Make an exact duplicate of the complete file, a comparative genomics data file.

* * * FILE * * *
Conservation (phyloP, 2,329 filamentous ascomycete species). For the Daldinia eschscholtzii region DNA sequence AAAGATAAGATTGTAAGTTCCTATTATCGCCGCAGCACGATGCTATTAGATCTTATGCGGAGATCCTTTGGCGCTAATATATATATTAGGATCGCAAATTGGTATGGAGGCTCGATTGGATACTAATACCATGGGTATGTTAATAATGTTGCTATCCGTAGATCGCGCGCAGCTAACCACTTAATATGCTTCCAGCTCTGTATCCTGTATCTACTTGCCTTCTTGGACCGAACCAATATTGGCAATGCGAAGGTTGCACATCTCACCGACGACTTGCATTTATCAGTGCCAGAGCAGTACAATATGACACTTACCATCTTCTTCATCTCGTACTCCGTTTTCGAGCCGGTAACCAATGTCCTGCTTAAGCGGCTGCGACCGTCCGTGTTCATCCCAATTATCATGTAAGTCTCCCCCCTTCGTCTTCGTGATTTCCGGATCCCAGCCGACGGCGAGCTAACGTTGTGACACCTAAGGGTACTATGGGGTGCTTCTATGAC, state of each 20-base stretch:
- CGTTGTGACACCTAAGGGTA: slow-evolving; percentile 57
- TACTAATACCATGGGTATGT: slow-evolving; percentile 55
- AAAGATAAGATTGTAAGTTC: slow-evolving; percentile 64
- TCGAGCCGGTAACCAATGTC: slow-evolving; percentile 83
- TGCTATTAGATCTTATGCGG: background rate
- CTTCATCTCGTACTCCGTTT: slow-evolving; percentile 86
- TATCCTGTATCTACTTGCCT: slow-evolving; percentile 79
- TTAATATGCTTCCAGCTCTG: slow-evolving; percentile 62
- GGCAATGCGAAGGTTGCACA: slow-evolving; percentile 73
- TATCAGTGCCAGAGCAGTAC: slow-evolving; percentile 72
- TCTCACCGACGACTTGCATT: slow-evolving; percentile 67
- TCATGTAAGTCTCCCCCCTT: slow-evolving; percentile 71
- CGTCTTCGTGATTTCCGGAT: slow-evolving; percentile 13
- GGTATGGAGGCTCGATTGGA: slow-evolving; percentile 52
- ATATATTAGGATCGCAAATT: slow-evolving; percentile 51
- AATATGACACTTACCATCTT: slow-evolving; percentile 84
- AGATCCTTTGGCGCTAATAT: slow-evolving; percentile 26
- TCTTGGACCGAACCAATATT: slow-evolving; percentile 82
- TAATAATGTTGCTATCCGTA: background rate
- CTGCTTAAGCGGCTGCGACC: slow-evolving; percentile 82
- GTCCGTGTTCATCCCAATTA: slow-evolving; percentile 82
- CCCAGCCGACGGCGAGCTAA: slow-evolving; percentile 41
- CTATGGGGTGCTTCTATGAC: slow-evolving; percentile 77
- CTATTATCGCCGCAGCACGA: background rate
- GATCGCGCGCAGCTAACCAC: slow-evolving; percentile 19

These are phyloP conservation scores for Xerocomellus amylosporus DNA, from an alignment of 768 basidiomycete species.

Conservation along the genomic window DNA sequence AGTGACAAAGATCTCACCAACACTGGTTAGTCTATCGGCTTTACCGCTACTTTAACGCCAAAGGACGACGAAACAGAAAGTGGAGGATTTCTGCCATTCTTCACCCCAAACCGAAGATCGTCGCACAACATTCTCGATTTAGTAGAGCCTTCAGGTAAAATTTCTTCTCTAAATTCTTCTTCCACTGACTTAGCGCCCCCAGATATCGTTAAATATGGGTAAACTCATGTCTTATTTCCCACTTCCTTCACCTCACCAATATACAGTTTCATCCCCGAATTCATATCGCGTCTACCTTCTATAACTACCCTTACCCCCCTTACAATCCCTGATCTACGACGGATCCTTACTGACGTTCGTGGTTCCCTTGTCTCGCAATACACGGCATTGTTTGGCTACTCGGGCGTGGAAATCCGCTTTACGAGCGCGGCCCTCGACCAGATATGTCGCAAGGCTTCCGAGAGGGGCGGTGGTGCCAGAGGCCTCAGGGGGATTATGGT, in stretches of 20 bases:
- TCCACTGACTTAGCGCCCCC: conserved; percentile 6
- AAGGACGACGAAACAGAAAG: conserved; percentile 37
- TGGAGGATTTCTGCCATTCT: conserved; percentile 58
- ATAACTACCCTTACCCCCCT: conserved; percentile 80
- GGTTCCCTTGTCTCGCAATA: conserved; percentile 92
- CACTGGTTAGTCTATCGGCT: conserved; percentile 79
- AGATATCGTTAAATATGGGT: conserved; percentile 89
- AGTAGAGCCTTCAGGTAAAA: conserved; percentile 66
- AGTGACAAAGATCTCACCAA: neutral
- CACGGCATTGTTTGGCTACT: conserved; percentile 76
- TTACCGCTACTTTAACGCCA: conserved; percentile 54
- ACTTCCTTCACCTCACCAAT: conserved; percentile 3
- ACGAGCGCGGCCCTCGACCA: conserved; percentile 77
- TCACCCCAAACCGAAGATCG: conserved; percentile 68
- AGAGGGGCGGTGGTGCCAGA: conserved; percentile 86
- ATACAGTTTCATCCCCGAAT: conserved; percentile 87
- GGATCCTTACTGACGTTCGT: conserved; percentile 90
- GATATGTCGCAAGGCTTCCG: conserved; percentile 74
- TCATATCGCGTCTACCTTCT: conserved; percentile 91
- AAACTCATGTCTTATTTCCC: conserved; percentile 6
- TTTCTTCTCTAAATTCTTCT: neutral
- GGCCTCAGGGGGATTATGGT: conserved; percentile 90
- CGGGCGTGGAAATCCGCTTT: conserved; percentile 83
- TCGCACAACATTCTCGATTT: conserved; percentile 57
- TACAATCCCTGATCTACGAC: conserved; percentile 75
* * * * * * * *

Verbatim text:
Conservation (phyloP, 2,329 filamentous ascomycete species). For the Daldinia eschscholtzii region DNA sequence AAAGATAAGATTGTAAGTTCCTATTATCGCCGCAGCACGATGCTATTAGATCTTATGCGGAGATCCTTTGGCGCTAATATATATATTAGGATCGCAAATTGGTATGGAGGCTCGATTGGATACTAATACCATGGGTATGTTAATAATGTTGCTATCCGTAGATCGCGCGCAGCTAACCACTTAATATGCTTCCAGCTCTGTATCCTGTATCTACTTGCCTTCTTGGACCGAACCAATATTGGCAATGCGAAGGTTGCACATCTCACCGACGACTTGCATTTATCAGTGCCAGAGCAGTACAATATGACACTTACCATCTTCTTCATCTCGTACTCCGTTTTCGAGCCGGTAACCAATGTCCTGCTTAAGCGGCTGCGACCGTCCGTGTTCATCCCAATTATCATGTAAGTCTCCCCCCTTCGTCTTCGTGATTTCCGGATCCCAGCCGACGGCGAGCTAACGTTGTGACACCTAAGGGTACTATGGGGTGCTTCTATGAC, state of each 20-base stretch:
- CGTTGTGACACCTAAGGGTA: slow-evolving; percentile 57
- TACTAATACCATGGGTATGT: slow-evolving; percentile 55
- AAAGATAAGATTGTAAGTTC: slow-evolving; percentile 64
- TCGAGCCGGTAACCAATGTC: slow-evolving; percentile 83
- TGCTATTAGATCTTATGCGG: background rate
- CTTCATCTCGTACTCCGTTT: slow-evolving; percentile 86
- TATCCTGTATCTACTTGCCT: slow-evolving; percentile 79
- TTAATATGCTTCCAGCTCTG: slow-evolving; percentile 62
- GGCAATGCGAAGGTTGCACA: slow-evolving; percentile 73
- TATCAGTGCCAGAGCAGTAC: slow-evolving; percentile 72
- TCTCACCGACGACTTGCATT: slow-evolving; percentile 67
- TCATGTAAGTCTCCCCCCTT: slow-evolving; percentile 71
- CGTCTTCGTGATTTCCGGAT: slow-evolving; percentile 13
- GGTATGGAGGCTCGATTGGA: slow-evolving; percentile 52
- ATATATTAGGATCGCAAATT: slow-evolving; percentile 51
- AATATGACACTTACCATCTT: slow-evolving; percentile 84
- AGATCCTTTGGCGCTAATAT: slow-evolving; percentile 26
- TCTTGGACCGAACCAATATT: slow-evolving; percentile 82
- TAATAATGTTGCTATCCGTA: background rate
- CTGCTTAAGCGGCTGCGACC: slow-evolving; percentile 82
- GTCCGTGTTCATCCCAATTA: slow-evolving; percentile 82
- CCCAGCCGACGGCGAGCTAA: slow-evolving; percentile 41
- CTATGGGGTGCTTCTATGAC: slow-evolving; percentile 77
- CTATTATCGCCGCAGCACGA: background rate
- GATCGCGCGCAGCTAACCAC: slow-evolving; percentile 19

These are phyloP conservation scores for Xerocomellus amylosporus DNA, from an alignment of 768 basidiomycete species.

Conservation along the genomic window DNA sequence AGTGACAAAGATCTCACCAACACTGGTTAGTCTATCGGCTTTACCGCTACTTTAACGCCAAAGGACGACGAAACAGAAAGTGGAGGATTTCTGCCATTCTTCACCCCAAACCGAAGATCGTCGCACAACATTCTCGATTTAGTAGAGCCTTCAGGTAAAATTTCTTCTCTAAATTCTTCTTCCACTGACTTAGCGCCCCCAGATATCGTTAAATATGGGTAAACTCATGTCTTATTTCCCACTTCCTTCACCTCACCAATATACAGTTTCATCCCCGAATTCATATCGCGTCTACCTTCTATAACTACCCTTACCCCCCTTACAATCCCTGATCTACGACGGATCCTTACTGACGTTCGTGGTTCCCTTGTCTCGCAATACACGGCATTGTTTGGCTACTCGGGCGTGGAAATCCGCTTTACGAGCGCGGCCCTCGACCAGATATGTCGCAAGGCTTCCGAGAGGGGCGGTGGTGCCAGAGGCCTCAGGGGGATTATGGT, in stretches of 20 bases:
- TCCACTGACTTAGCGCCCCC: conserved; percentile 6
- AAGGACGACGAAACAGAAAG: conserved; percentile 37
- TGGAGGATTTCTGCCATTCT: conserved; percentile 58
- ATAACTACCCTTACCCCCCT: conserved; percentile 80
- GGTTCCCTTGTCTCGCAATA: conserved; percentile 92
- CACTGGTTAGTCTATCGGCT: conserved; percentile 79
- AGATATCGTTAAATATGGGT: conserved; percentile 89
- AGTAGAGCCTTCAGGTAAAA: conserved; percentile 66
- AGTGACAAAGATCTCACCAA: neutral
- CACGGCATTGTTTGGCTACT: conserved; percentile 76
- TTACCGCTACTTTAACGCCA: conserved; percentile 54
- ACTTCCTTCACCTCACCAAT: conserved; percentile 3
- ACGAGCGCGGCCCTCGACCA: conserved; percentile 77
- TCACCCCAAACCGAAGATCG: conserved; percentile 68
- AGAGGGGCGGTGGTGCCAGA: conserved; percentile 86
- ATACAGTTTCATCCCCGAAT: conserved; percentile 87
- GGATCCTTACTGACGTTCGT: conserved; percentile 90
- GATATGTCGCAAGGCTTCCG: conserved; percentile 74
- TCATATCGCGTCTACCTTCT: conserved; percentile 91
- AAACTCATGTCTTATTTCCC: conserved; percentile 6
- TTTCTTCTCTAAATTCTTCT: neutral
- GGCCTCAGGGGGATTATGGT: conserved; percentile 90
- CGGGCGTGGAAATCCGCTTT: conserved; percentile 83
- TCGCACAACATTCTCGATTT: conserved; percentile 57
- TACAATCCCTGATCTACGAC: conserved; percentile 75